Former NFL defensive tackle Warren Sapp thinks that Titans running back Chris Johnson will hold out of training camp. Now, a couple of former NFL running backs are publicly saying that he should.
Former Titans running back Eddie George, whose shoes Johnson now fills, and former Colts and Rams running back Marshall Faulk, whose single-season yards-from-scrimmage record Johnson broke in only his second year, think Johnson should hold firm in his holdout.
“Without a doubt, if more money is what he wants, he has to hold out
,” Faulk said, according to Jim Wyatt of the Tennessean
. ”You have to know who you are dealing with. The Titans aren’t known for caving in or paying, it doesn’t matter who you are. In my opinion, there is no way he can come in and play under the current contract.”
Johnson’s current contract has a total value of $12 million over five years. Johnson has said that he wants to be the highest-paid offensive player in the league, which means that he’d have to make a lot more than $12 million per year.
Faulk touches on one of the other problems regarding the current system for paying rookies — for every JaMarcus Russell, who never comes close to earning his guaranteed money, there’s a Chris Johnson, who grossly overachieves in relation to the compensation tied to his draft slot.
“Chris has outplayed his rookie deal. He has beyond exceeded the expectation where he was drafted,” Faulk said. ”When you are drafted you are paid as to where you were drafted, not to how you play. And then after you play and prove your worth you are then paid as to how you play. He has exceeded the money he is making, the Titans know it and everyone in the league knows it.”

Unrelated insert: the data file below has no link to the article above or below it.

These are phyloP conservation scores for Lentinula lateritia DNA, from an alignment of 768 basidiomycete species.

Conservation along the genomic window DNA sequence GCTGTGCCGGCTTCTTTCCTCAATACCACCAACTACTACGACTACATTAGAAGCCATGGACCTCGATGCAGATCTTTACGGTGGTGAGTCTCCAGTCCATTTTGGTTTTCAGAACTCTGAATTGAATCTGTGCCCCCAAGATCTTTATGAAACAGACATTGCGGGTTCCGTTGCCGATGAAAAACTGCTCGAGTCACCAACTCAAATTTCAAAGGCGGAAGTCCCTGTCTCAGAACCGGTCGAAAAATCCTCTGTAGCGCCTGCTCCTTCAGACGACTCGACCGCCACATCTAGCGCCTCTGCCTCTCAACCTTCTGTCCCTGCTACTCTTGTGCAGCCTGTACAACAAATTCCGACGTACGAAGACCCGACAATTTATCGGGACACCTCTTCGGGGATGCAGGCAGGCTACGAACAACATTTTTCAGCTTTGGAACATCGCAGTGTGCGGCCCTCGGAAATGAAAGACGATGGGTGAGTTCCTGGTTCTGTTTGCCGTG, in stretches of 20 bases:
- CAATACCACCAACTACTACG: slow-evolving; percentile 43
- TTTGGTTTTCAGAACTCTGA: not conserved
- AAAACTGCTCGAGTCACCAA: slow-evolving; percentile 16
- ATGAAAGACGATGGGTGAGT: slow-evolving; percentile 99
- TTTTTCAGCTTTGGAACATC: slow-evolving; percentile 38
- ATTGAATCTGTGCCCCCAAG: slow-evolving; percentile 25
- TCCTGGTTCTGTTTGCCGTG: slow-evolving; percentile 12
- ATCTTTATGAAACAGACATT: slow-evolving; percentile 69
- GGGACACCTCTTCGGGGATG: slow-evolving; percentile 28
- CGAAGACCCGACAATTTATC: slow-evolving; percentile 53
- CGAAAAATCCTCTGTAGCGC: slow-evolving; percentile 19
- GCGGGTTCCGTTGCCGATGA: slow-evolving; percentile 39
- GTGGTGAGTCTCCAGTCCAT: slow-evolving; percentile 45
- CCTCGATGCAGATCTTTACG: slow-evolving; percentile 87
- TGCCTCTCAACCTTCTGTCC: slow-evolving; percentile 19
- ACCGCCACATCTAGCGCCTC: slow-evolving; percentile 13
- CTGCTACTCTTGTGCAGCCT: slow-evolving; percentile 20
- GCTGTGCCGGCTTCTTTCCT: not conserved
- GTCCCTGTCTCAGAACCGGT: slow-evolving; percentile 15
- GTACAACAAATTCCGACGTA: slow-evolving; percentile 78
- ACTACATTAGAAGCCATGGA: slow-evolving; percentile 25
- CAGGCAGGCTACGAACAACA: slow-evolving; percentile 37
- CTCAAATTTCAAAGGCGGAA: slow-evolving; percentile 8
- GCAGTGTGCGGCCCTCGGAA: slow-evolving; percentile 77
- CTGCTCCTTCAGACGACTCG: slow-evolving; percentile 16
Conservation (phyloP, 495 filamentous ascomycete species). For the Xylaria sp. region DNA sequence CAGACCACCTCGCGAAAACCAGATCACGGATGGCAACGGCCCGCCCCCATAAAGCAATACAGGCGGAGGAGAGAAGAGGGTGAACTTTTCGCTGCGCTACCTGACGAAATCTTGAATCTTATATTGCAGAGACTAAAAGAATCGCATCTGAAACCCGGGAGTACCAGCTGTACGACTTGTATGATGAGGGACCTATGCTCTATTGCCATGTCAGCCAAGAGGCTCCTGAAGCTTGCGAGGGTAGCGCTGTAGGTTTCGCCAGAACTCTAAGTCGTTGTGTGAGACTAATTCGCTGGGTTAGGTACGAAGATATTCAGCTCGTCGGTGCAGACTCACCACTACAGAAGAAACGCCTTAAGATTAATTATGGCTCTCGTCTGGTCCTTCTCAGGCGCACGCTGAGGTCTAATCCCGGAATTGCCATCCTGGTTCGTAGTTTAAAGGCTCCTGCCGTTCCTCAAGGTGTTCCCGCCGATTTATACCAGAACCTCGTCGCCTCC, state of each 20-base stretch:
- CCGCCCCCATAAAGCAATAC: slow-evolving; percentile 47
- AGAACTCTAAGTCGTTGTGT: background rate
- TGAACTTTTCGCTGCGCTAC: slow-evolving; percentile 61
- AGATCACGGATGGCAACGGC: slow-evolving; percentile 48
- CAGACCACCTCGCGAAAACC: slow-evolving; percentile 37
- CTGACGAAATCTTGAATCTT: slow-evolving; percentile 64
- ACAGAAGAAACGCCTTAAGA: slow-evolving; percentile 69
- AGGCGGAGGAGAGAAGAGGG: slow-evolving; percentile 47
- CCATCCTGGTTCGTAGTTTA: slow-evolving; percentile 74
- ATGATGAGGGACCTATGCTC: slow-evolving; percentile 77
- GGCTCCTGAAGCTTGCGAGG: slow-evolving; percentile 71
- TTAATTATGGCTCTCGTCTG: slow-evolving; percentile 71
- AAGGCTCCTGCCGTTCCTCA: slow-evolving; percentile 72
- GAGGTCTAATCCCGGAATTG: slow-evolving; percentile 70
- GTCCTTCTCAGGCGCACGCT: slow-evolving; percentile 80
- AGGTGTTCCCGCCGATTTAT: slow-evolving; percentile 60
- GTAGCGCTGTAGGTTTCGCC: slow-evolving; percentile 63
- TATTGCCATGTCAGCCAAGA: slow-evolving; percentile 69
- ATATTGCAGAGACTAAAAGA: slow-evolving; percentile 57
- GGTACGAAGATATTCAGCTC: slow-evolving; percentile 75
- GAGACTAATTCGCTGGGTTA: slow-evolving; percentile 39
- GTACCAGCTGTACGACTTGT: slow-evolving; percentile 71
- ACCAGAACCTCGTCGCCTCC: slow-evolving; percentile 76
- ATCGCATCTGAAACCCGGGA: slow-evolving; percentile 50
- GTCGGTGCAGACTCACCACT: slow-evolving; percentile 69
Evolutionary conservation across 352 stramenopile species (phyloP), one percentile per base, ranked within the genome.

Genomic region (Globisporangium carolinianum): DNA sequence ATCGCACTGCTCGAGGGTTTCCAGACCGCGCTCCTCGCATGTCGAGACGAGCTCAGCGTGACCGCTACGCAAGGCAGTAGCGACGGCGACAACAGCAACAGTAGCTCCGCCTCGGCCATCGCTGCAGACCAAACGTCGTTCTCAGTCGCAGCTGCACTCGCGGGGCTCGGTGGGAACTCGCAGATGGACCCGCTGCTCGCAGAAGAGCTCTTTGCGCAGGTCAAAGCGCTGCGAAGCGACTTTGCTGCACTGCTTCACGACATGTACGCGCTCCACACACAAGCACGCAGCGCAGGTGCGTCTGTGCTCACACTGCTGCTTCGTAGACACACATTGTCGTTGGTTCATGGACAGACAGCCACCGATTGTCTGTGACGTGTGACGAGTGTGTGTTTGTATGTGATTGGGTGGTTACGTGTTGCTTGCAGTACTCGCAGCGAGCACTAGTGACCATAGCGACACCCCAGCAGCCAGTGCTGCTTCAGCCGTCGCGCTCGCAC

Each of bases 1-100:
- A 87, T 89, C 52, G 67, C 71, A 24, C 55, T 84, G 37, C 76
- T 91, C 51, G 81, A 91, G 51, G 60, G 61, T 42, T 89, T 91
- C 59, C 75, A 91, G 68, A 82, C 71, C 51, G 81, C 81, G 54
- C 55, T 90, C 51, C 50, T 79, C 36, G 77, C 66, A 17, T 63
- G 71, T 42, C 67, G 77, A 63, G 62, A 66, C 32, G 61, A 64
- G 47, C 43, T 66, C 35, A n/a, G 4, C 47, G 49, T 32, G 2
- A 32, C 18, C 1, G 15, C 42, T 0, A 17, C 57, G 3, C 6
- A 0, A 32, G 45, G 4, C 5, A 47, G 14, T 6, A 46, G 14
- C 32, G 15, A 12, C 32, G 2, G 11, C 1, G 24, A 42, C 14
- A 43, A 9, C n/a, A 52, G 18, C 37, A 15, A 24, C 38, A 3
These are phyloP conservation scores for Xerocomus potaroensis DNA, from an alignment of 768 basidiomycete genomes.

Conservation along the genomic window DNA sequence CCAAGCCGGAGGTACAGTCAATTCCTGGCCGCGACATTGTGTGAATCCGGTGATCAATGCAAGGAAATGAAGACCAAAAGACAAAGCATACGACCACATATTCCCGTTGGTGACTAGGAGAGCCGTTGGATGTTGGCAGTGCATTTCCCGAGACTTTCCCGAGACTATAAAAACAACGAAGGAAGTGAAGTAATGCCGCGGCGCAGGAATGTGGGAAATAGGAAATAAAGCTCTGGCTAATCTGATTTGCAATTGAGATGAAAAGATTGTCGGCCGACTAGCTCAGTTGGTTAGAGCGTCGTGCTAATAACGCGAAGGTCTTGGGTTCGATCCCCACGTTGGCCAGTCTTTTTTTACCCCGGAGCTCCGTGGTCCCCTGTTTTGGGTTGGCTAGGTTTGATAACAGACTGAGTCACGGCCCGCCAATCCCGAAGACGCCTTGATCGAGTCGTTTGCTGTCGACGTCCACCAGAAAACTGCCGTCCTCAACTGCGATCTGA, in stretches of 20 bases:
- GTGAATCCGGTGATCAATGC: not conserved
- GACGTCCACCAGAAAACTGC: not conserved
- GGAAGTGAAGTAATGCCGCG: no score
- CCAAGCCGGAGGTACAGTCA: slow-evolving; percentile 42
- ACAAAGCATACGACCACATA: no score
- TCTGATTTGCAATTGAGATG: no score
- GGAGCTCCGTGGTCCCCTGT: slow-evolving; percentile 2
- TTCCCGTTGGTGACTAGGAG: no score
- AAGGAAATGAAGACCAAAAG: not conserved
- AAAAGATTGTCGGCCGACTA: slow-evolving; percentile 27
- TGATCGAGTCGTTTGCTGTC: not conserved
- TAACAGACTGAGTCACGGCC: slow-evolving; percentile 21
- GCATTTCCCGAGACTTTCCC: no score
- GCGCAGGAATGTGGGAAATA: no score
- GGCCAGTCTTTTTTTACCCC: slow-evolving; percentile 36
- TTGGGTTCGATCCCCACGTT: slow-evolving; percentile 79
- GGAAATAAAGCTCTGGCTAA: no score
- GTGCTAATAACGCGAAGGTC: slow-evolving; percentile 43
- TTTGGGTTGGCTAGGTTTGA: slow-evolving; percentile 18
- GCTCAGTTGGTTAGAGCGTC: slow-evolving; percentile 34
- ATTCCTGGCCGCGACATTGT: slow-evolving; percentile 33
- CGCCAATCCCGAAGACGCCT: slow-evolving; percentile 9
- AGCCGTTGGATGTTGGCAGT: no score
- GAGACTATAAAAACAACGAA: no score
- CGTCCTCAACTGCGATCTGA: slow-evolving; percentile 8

George agrees. ”The longevity of a running back in this league is so short that you have to take advantage of those opportunities,” the 1995 Heisman winner said. ”My advice to him is if you can get it by playing hardball great. There is no question he is the best player on that team and he deserved to get paid more.”
Coach Jeff Fisher remains to project confidence. ”These things work themselves out,” Fisher said, per Wyatt. ”I’m sure that he is working. I’m sure he is not planning on sitting out the season. I’m sure he is planning on coming in here very soon.”
We disagree with Fisher’s last statement. But we agree with the one before it. Johnson won’t sit out the season. He’ll sit out a maximum of only ten weeks of it, so that he can get credit for the third year of his contract. If he waits any longer than that, he’ll be in the same position next year that he’s in now.